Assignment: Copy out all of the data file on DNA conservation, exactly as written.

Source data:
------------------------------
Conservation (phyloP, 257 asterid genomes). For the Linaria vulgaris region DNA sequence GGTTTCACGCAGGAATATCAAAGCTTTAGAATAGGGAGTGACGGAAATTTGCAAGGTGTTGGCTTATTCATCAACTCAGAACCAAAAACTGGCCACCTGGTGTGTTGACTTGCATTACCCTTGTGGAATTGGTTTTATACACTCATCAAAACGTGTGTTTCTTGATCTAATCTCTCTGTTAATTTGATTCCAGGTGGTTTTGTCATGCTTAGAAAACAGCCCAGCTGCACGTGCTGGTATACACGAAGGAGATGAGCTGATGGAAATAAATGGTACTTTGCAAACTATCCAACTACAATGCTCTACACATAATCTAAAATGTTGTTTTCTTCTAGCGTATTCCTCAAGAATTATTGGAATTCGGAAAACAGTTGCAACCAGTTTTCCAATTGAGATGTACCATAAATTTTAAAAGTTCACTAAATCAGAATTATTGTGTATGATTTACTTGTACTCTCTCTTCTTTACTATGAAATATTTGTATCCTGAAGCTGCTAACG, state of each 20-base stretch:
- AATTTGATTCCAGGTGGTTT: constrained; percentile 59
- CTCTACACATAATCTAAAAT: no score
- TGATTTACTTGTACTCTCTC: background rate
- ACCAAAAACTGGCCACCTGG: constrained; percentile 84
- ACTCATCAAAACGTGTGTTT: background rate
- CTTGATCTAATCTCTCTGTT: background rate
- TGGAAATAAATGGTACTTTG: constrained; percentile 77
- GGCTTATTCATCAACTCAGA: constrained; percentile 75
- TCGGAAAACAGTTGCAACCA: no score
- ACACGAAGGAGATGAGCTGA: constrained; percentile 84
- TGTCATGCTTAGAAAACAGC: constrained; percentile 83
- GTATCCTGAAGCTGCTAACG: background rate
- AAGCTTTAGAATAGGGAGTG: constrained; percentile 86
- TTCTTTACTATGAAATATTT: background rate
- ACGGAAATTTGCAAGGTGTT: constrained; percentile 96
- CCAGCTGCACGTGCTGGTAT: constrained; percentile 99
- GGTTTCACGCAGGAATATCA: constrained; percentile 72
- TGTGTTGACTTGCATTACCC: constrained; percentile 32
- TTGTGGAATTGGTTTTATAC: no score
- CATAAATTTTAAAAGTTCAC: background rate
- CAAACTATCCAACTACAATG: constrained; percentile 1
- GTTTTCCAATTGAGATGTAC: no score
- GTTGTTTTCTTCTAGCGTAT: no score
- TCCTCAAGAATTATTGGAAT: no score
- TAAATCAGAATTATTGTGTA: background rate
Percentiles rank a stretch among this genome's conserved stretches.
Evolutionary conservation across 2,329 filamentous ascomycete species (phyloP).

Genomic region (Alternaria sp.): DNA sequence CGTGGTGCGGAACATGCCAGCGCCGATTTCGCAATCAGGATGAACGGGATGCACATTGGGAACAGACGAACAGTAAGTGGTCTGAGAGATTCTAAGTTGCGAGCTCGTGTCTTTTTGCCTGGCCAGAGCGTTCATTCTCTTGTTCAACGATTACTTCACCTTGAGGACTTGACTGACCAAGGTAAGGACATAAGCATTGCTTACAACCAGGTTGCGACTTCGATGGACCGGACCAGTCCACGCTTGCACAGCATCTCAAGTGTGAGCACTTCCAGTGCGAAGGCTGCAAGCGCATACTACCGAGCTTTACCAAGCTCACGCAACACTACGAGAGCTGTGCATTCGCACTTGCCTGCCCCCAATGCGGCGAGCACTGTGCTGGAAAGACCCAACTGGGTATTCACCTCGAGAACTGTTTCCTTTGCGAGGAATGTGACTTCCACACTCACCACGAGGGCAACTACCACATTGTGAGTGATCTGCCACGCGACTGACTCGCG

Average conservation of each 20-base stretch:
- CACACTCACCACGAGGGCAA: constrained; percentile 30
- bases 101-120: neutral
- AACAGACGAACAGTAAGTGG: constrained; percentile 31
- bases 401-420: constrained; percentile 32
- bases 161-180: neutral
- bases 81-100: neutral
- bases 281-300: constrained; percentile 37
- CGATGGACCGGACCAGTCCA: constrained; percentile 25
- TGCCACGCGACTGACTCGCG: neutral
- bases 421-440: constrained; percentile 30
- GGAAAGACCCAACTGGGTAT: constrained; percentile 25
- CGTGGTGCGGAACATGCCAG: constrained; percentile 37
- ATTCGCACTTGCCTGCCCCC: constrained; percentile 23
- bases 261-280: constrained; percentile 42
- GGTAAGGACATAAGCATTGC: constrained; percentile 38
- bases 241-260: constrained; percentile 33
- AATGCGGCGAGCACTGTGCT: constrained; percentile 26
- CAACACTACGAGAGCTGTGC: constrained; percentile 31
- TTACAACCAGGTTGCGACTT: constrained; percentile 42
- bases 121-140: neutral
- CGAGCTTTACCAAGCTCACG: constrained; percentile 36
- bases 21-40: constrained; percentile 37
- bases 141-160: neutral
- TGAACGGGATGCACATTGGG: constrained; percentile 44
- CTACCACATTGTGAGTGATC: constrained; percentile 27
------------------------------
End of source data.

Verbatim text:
Conservation (phyloP, 257 asterid genomes). For the Linaria vulgaris region DNA sequence GGTTTCACGCAGGAATATCAAAGCTTTAGAATAGGGAGTGACGGAAATTTGCAAGGTGTTGGCTTATTCATCAACTCAGAACCAAAAACTGGCCACCTGGTGTGTTGACTTGCATTACCCTTGTGGAATTGGTTTTATACACTCATCAAAACGTGTGTTTCTTGATCTAATCTCTCTGTTAATTTGATTCCAGGTGGTTTTGTCATGCTTAGAAAACAGCCCAGCTGCACGTGCTGGTATACACGAAGGAGATGAGCTGATGGAAATAAATGGTACTTTGCAAACTATCCAACTACAATGCTCTACACATAATCTAAAATGTTGTTTTCTTCTAGCGTATTCCTCAAGAATTATTGGAATTCGGAAAACAGTTGCAACCAGTTTTCCAATTGAGATGTACCATAAATTTTAAAAGTTCACTAAATCAGAATTATTGTGTATGATTTACTTGTACTCTCTCTTCTTTACTATGAAATATTTGTATCCTGAAGCTGCTAACG, state of each 20-base stretch:
- AATTTGATTCCAGGTGGTTT: constrained; percentile 59
- CTCTACACATAATCTAAAAT: no score
- TGATTTACTTGTACTCTCTC: background rate
- ACCAAAAACTGGCCACCTGG: constrained; percentile 84
- ACTCATCAAAACGTGTGTTT: background rate
- CTTGATCTAATCTCTCTGTT: background rate
- TGGAAATAAATGGTACTTTG: constrained; percentile 77
- GGCTTATTCATCAACTCAGA: constrained; percentile 75
- TCGGAAAACAGTTGCAACCA: no score
- ACACGAAGGAGATGAGCTGA: constrained; percentile 84
- TGTCATGCTTAGAAAACAGC: constrained; percentile 83
- GTATCCTGAAGCTGCTAACG: background rate
- AAGCTTTAGAATAGGGAGTG: constrained; percentile 86
- TTCTTTACTATGAAATATTT: background rate
- ACGGAAATTTGCAAGGTGTT: constrained; percentile 96
- CCAGCTGCACGTGCTGGTAT: constrained; percentile 99
- GGTTTCACGCAGGAATATCA: constrained; percentile 72
- TGTGTTGACTTGCATTACCC: constrained; percentile 32
- TTGTGGAATTGGTTTTATAC: no score
- CATAAATTTTAAAAGTTCAC: background rate
- CAAACTATCCAACTACAATG: constrained; percentile 1
- GTTTTCCAATTGAGATGTAC: no score
- GTTGTTTTCTTCTAGCGTAT: no score
- TCCTCAAGAATTATTGGAAT: no score
- TAAATCAGAATTATTGTGTA: background rate
Percentiles rank a stretch among this genome's conserved stretches.
Evolutionary conservation across 2,329 filamentous ascomycete species (phyloP).

Genomic region (Alternaria sp.): DNA sequence CGTGGTGCGGAACATGCCAGCGCCGATTTCGCAATCAGGATGAACGGGATGCACATTGGGAACAGACGAACAGTAAGTGGTCTGAGAGATTCTAAGTTGCGAGCTCGTGTCTTTTTGCCTGGCCAGAGCGTTCATTCTCTTGTTCAACGATTACTTCACCTTGAGGACTTGACTGACCAAGGTAAGGACATAAGCATTGCTTACAACCAGGTTGCGACTTCGATGGACCGGACCAGTCCACGCTTGCACAGCATCTCAAGTGTGAGCACTTCCAGTGCGAAGGCTGCAAGCGCATACTACCGAGCTTTACCAAGCTCACGCAACACTACGAGAGCTGTGCATTCGCACTTGCCTGCCCCCAATGCGGCGAGCACTGTGCTGGAAAGACCCAACTGGGTATTCACCTCGAGAACTGTTTCCTTTGCGAGGAATGTGACTTCCACACTCACCACGAGGGCAACTACCACATTGTGAGTGATCTGCCACGCGACTGACTCGCG

Average conservation of each 20-base stretch:
- CACACTCACCACGAGGGCAA: constrained; percentile 30
- bases 101-120: neutral
- AACAGACGAACAGTAAGTGG: constrained; percentile 31
- bases 401-420: constrained; percentile 32
- bases 161-180: neutral
- bases 81-100: neutral
- bases 281-300: constrained; percentile 37
- CGATGGACCGGACCAGTCCA: constrained; percentile 25
- TGCCACGCGACTGACTCGCG: neutral
- bases 421-440: constrained; percentile 30
- GGAAAGACCCAACTGGGTAT: constrained; percentile 25
- CGTGGTGCGGAACATGCCAG: constrained; percentile 37
- ATTCGCACTTGCCTGCCCCC: constrained; percentile 23
- bases 261-280: constrained; percentile 42
- GGTAAGGACATAAGCATTGC: constrained; percentile 38
- bases 241-260: constrained; percentile 33
- AATGCGGCGAGCACTGTGCT: constrained; percentile 26
- CAACACTACGAGAGCTGTGC: constrained; percentile 31
- TTACAACCAGGTTGCGACTT: constrained; percentile 42
- bases 121-140: neutral
- CGAGCTTTACCAAGCTCACG: constrained; percentile 36
- bases 21-40: constrained; percentile 37
- bases 141-160: neutral
- TGAACGGGATGCACATTGGG: constrained; percentile 44
- CTACCACATTGTGAGTGATC: constrained; percentile 27